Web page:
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Friday, September 7, 2012

Pop Up Shops, and Art Incubators: A New Way to Utilize Urban Space

Last year I had the chance to talk to Lawrence Gibbons, plus some other concerned inner-city cats, about the sad and sorry decline of Oxford Street, Sydney's original Golden Mile. I must have missed this story while I was away in my 10 years in Japan; when I left Sydney in 2000, Oxford Street was one of the trendiest parts of the city, and certainly one of the most colourful. Nearly every March I would cram in with the throngs on the side of the road, shirts off and hopping, as the Mardi Gras floats made their hectic way beneath the rainbow flags. Mardi Gras is still held every year, but it doesn't seem the subversive festival that it used to be... perhaps somehow it is a little tired? Or maybe I am the one who is tired of it! Furthermore, back in the day, Oxford Street was the place you picked up imported dance music, trance and techno, drum&bass; throbbing beats spilt up dark stairways, out of shopfronts on to the pavement, promising rare treasures. I am sure those record stores are still around, but surely they must be a little redundant now, in this age of the digital download? Who wants to spin vinyl these days, anyway, when there is a whole universe on your iPhone? Who buys clothes on Oxford Street, when the prices in Australia are so obscene? According to Lawrence Gibbons, president of the LOVE 2010 Business Partnership of local businesses, there has indeed been a retail flight from the Golden Mile, and a collapse in daytime trade. Oxford Street still rocks at night, perhaps even more so than ever... but it takes more than pubs and clubs to make a community, Gibbons reckons. Exacerbating the problem, the Roads and Traffic Authority (RTA) treated the Golden Mile like a thoroughfare, with cars and buses flying along it out of the city, to Bondi.

Oxford Street, Sydney's famous "Golden Mile" (Australia, 2005)
Sydney's Lord Mayor Clover Moore (the woman they should not ignore) agrees that Oxford Street is in a bad state, and said she sees art as being part of the solution. "It is a centre of intense night-time activity yet suffers from perceptions of a lack of daytime trade, imbalance in the business mix and safety issues," Moore said in a 2011 mayoral minute. "The intensity of daytime traffic, which includes more than 200 buses per hour, and exacerbated by RTA's removal of parking and creation of clearways, also severely impacts on Oxford Street as an attractive destination." Another mayoral minute put out in 2011 goes on to say: “Artists living and working in an area bring a vibrancy, diversity and bohemian feel. Due to the high cost of living, gentrification and increases in the rental market artists are being forced out of the City. The City of Sydney owns a number of buildings in the Oxford Street Cultural Quarter that may be appropriate for conversion into use for the creative industries as retail, studio and exhibition spaces.”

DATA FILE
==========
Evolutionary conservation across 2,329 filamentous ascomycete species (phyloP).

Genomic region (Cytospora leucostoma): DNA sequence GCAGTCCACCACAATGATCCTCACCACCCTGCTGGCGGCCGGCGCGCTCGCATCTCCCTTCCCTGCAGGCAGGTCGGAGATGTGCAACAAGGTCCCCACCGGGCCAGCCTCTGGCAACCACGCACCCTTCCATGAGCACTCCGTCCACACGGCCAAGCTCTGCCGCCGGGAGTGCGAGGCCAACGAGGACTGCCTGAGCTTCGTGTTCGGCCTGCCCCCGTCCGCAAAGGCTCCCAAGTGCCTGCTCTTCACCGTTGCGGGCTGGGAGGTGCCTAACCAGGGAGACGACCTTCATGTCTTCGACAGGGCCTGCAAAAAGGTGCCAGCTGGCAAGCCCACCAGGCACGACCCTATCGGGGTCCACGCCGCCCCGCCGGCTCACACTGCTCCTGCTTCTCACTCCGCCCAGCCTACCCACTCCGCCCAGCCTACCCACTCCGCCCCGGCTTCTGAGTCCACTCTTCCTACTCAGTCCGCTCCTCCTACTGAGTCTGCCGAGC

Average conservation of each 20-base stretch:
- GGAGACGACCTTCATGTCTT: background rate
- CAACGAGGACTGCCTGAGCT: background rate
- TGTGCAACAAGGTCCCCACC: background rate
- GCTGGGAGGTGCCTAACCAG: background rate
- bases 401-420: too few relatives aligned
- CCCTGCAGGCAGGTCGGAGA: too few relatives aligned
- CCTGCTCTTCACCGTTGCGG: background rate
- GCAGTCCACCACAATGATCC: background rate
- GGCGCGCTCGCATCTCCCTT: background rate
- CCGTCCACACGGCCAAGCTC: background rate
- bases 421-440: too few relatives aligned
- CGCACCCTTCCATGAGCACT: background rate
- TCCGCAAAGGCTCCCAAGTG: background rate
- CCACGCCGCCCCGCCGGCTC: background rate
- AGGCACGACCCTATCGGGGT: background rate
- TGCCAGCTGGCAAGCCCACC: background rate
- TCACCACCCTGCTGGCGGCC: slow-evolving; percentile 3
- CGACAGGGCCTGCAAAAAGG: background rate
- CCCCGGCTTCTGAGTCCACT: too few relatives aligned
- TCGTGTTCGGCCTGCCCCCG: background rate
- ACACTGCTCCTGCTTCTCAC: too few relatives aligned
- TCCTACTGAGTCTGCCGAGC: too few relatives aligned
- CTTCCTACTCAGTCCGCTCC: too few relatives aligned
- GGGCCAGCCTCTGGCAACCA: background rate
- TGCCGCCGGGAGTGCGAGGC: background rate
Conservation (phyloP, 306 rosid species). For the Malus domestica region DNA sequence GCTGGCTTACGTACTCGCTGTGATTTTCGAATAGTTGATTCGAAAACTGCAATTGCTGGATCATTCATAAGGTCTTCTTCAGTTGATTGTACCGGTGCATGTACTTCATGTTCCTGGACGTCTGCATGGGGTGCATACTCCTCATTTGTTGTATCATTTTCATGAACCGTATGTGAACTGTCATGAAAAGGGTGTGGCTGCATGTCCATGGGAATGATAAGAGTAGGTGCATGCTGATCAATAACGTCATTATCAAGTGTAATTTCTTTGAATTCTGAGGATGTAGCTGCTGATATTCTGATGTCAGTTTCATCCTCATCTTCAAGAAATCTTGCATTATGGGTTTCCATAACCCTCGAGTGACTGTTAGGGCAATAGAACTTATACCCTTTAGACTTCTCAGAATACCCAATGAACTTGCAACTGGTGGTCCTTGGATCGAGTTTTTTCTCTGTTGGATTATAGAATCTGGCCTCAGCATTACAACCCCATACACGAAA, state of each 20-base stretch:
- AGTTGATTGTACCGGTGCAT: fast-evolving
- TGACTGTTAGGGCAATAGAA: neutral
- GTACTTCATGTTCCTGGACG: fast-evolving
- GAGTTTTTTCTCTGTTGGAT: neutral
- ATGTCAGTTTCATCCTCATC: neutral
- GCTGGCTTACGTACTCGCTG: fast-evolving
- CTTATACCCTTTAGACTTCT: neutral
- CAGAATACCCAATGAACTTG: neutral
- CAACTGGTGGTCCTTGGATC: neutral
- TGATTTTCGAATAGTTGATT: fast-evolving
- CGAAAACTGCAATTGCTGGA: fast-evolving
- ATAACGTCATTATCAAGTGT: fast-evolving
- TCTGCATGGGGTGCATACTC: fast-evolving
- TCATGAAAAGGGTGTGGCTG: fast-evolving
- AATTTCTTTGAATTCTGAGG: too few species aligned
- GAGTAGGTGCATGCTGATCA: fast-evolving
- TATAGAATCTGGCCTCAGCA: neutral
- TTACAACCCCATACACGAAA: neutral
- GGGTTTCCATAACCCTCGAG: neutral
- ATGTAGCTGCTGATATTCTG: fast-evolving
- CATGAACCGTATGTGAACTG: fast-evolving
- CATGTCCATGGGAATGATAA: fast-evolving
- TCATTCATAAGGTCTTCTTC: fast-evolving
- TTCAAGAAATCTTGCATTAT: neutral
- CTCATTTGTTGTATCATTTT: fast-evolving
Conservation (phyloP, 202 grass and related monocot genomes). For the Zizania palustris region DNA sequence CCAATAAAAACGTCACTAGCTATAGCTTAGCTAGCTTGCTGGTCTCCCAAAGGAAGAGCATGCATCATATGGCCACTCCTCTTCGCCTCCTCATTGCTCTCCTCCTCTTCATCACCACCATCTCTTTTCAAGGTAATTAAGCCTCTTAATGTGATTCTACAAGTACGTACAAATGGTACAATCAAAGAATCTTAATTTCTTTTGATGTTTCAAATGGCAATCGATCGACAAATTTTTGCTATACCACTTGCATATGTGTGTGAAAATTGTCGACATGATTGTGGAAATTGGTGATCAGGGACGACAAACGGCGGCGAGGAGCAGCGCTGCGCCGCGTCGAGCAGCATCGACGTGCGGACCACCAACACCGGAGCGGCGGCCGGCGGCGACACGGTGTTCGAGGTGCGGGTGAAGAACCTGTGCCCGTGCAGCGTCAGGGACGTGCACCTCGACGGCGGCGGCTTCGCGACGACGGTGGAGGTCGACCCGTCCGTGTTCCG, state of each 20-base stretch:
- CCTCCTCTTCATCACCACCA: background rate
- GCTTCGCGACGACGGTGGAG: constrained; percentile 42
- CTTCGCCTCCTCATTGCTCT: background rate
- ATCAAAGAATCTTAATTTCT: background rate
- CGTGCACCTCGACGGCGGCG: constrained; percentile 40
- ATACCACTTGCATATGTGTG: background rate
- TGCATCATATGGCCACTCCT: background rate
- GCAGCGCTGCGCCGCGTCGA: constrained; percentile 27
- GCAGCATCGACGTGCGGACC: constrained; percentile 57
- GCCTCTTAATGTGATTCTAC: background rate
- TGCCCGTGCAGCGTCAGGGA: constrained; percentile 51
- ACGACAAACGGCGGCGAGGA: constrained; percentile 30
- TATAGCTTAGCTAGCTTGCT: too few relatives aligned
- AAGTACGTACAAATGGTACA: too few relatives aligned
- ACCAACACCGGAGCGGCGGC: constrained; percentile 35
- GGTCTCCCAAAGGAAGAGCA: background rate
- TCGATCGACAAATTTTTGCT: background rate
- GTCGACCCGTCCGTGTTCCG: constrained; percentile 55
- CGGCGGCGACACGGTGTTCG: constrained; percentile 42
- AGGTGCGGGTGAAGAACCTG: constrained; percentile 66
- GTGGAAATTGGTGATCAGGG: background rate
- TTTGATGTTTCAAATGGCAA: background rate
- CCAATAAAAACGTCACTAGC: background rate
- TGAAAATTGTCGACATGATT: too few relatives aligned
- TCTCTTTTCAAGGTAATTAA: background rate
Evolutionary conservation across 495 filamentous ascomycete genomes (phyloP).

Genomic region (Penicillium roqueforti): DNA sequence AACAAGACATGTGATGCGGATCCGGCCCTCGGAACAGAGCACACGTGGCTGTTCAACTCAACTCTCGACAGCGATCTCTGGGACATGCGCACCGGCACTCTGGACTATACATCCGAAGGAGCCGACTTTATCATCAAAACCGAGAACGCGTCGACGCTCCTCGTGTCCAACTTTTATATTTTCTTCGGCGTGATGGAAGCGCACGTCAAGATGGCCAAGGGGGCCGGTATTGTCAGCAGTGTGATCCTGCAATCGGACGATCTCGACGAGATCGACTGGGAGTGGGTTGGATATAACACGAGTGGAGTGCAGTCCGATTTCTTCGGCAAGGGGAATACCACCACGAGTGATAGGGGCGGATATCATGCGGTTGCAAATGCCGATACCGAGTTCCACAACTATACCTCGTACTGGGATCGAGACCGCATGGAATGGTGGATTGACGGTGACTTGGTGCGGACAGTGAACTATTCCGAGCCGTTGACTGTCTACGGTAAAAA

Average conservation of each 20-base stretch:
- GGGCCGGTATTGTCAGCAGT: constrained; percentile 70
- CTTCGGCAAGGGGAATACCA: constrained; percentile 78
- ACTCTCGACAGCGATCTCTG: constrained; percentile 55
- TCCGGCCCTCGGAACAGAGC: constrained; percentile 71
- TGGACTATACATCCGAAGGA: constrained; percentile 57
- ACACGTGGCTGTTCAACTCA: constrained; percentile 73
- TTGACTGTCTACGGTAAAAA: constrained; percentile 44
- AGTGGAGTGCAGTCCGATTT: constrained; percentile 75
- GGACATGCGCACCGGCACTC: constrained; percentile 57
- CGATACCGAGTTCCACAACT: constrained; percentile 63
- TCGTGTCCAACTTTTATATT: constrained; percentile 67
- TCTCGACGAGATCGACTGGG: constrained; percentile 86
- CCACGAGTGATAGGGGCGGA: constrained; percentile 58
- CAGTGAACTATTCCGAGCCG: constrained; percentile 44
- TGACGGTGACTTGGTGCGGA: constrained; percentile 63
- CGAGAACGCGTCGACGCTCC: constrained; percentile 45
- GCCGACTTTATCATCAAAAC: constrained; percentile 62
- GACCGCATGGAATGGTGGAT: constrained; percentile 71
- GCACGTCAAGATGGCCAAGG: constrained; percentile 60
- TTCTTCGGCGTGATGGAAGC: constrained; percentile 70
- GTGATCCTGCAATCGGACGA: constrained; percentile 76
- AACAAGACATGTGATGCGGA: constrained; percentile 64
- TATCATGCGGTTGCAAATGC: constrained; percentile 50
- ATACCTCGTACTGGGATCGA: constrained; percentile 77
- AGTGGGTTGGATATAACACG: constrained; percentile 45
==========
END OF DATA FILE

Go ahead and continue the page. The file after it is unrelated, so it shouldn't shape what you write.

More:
In line with this vision, the City has announced cheap rents for artists in 16 underused areas on Oxford Street. On top of that, enterprising creatives are colonising otherwise vacant spaces with a new style of retail, known as the "pop up shop". This year we have seen, springing up like beautiful weeds in a discarded parking lot, pop up cafes, pop up boutiques, a pop up Nike outlet, and now the most innovative of them all, a Pop-up indoor camp site. These shops and cafes and urban camping sites are not supposed to last forever; they are meant to be ephemeral.

There is something Hakim Beylike in this process of moving into the cracks and crevices, left empty by the retreat of High Capitalism, and creating something beautiful. Even especially if they are fleeting. Pop ups are transitory, nomadic, Vagabondist... just like me really! Now, I know a Nike outlet might not exactly satisfy Bey's vision of the Temporary Autonomous Zone, but I still think it is kind of cool. A lot cooler than parading around on Mardi Gras, anyway, pretending that you are changing the world!

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